During its operation the CPU dissipates heat that makes the air warmer inside the chassis. Eventually, warmer air needs to be replaced with cooler air for saving the CPU from overheating. In this cooling cycle the aspect ratio of the inlet and the outlet plays an important role. Since the air flows in two directions inside the fin channel, this study considers a plate fin heat sink. Furthermore, depending on the heat sink fin orientation, the outlet position is tested and discussed to analyze the cooling effect. A velocity ratio between the inlet air flow and the outlet airflow is also considered as the outlet airflow also come out by the force. Since the present study involves a variety of geometry modifications, this study takes the advantages of computational approach. It is obvious that the computational approach with the help of technologies can deal with a myriad amount of cases and data with comparatively less efforts. The flow and the temperature distributions are predicted using ANSYS CFX [

Computational domain in the present work is a heat sink along with a normal size of CPU chassis. The chassis has 395 mm length, 180 mm width and 340 mm height. It has six sidewalls mentioned in ^{2} opening area on the front sidewall. Inlet is located at the opposite of the heat sink as it can blow air directly toward the heat sink, outlet blows air outside of the chassis and opening balances the air pressure gradient inside the chassis. A rectangular fin heat sink is placed on the top of the processor which is located on the inner sidewall. The dimension of the heat sink is 85 mm × 85 mm × 25 mm with 1 mm width fin. Fins are horizontally oriented. The model in the present work is drawn by software CATIA [

The following steps are followed to simulate the problem of the system numerically:

The instantaneous equation of mass, momentum and energy conservation can be written in the following form.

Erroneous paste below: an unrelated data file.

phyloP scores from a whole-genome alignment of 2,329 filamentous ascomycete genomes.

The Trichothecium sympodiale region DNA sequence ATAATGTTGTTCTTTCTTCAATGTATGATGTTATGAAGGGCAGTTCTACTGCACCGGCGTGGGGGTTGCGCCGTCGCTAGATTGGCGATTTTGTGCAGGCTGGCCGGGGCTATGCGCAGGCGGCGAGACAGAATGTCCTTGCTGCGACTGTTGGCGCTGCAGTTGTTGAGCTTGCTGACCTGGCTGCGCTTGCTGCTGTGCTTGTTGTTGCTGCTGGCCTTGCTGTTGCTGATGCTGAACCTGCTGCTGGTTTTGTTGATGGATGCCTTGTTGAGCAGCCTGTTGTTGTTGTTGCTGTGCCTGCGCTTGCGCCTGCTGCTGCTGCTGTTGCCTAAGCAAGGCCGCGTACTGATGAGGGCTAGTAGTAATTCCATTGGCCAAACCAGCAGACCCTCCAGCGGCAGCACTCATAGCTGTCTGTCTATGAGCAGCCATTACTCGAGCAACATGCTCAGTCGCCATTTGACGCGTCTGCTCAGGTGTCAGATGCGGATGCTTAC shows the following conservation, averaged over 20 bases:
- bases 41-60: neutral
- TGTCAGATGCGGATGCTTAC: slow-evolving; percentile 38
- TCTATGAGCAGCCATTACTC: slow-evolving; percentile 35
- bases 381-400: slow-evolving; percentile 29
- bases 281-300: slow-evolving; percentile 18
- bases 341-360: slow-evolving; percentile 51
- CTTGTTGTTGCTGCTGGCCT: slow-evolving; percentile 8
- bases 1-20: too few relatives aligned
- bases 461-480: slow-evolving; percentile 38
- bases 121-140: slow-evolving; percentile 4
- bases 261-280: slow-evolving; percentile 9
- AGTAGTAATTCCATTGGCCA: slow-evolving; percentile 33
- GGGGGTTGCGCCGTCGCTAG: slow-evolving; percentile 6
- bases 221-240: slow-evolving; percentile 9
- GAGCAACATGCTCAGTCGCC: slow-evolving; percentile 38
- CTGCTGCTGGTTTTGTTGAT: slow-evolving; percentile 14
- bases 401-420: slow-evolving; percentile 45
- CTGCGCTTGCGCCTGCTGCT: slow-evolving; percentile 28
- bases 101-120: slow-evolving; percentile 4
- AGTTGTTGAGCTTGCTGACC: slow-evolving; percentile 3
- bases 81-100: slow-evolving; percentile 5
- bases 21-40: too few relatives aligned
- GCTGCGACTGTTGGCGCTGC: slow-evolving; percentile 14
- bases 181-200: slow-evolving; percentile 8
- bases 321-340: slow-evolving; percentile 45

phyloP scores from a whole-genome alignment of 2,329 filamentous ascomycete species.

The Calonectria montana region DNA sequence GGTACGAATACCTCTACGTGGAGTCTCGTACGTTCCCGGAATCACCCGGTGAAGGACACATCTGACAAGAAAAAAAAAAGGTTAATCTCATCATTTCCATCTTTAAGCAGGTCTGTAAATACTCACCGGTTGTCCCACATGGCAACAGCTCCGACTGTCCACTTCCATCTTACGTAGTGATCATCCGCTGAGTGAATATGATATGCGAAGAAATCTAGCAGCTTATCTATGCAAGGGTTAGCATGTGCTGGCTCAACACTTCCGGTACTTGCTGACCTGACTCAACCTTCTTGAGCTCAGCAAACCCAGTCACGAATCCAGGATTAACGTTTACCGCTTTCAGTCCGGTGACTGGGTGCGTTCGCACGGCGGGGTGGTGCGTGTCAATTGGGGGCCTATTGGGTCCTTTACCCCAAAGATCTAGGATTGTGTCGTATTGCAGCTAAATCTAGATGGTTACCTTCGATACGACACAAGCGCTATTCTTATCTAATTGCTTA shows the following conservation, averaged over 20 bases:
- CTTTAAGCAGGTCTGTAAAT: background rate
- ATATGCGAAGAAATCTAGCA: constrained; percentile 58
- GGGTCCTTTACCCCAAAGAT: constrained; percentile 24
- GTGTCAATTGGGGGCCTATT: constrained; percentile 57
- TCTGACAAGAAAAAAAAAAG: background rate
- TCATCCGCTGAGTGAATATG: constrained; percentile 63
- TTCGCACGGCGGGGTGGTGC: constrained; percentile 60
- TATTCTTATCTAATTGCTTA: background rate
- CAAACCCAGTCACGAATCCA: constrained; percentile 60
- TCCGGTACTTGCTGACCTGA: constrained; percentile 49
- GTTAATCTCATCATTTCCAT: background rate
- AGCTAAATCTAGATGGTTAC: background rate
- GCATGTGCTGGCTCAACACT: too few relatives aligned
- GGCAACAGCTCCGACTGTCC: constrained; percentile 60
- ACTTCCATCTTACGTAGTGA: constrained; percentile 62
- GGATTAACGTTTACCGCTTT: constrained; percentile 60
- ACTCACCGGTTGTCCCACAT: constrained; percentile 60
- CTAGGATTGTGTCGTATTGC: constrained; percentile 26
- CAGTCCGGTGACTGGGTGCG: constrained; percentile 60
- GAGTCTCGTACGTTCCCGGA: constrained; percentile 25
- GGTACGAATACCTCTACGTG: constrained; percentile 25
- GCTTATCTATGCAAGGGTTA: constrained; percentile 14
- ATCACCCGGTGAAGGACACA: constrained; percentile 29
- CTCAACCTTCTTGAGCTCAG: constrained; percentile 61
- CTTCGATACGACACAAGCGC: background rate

Conservation of mass

∂ ∂ x j ( U j ) = 0 ; j = 1 , 2 , 3

Conservation of momentum

ρ U j ∂ x j ( U j ) = ∂ p ∂ x i + ∂ ∂ x j [ ( μ + μ t ) ∂ U i ∂ x j ] + ρ 0 g i β ( T − T 0 ) ; i = 1 , 2 , 3 & j = 1 , 2 , 3

Conservation of energy

U j ∂ ∂ x j ( T ) = ∂ ∂ x j [ ( υ P r + υ t σ t ) ∂ T ∂ x j ] ; j = 1 , 2 , 3

Equation of state

p = ρ R T

In these equationsU is the velocity vector. p r = μ C p k is the prandtl number,

p is the air static pressure, μ is the air viscosity, υ is the kinematic viscosity, k is the thermal conductivity, g i is the gravitational acceleration, R is the ideal gas constant, ρ is the density of air at temperature T and ρ 0 is the density of air at temperature T 0 . The Bousinessq approximation ρ 0 g i β ( T − T 0 ) is used in the momentum equation to model the buoyancy force. The transport equation for k-ε turbulence model is given below,

Thek equation, ρ ∂ ∂ x j ( U j k ) = ∂ ∂ x j [ ( μ + μ t σ k ) ∂ k ∂ x j ] + P k − ρ ε

Theε equation, ρ ∂ ∂ x j ( U j ε ) = ∂ ∂ x j [ ( μ + μ t σ ε ) ∂ ε ∂ x j ] + ε k ( C ε 1 P k − C ε 2 ρ ε )

where the turbulence viscosity μ t is linked to the turbulence kinetic energy (k) and dissipation (ε) via the relation

μ t = C μ ρ k 2 ε ;

where C μ is constant.

Assuming steady state three dimensional flow inside the chassis all of the governing equations need to be solve and in the solid domain only energy equation needs to be solved. The property of air at 25˚C and 1 atm are considered inside the chassis. All of the flow regimes are subsonic and the airflow is assumed buoyant. Heat transfer is initiated due to thermal energy. Other boundary conditions are: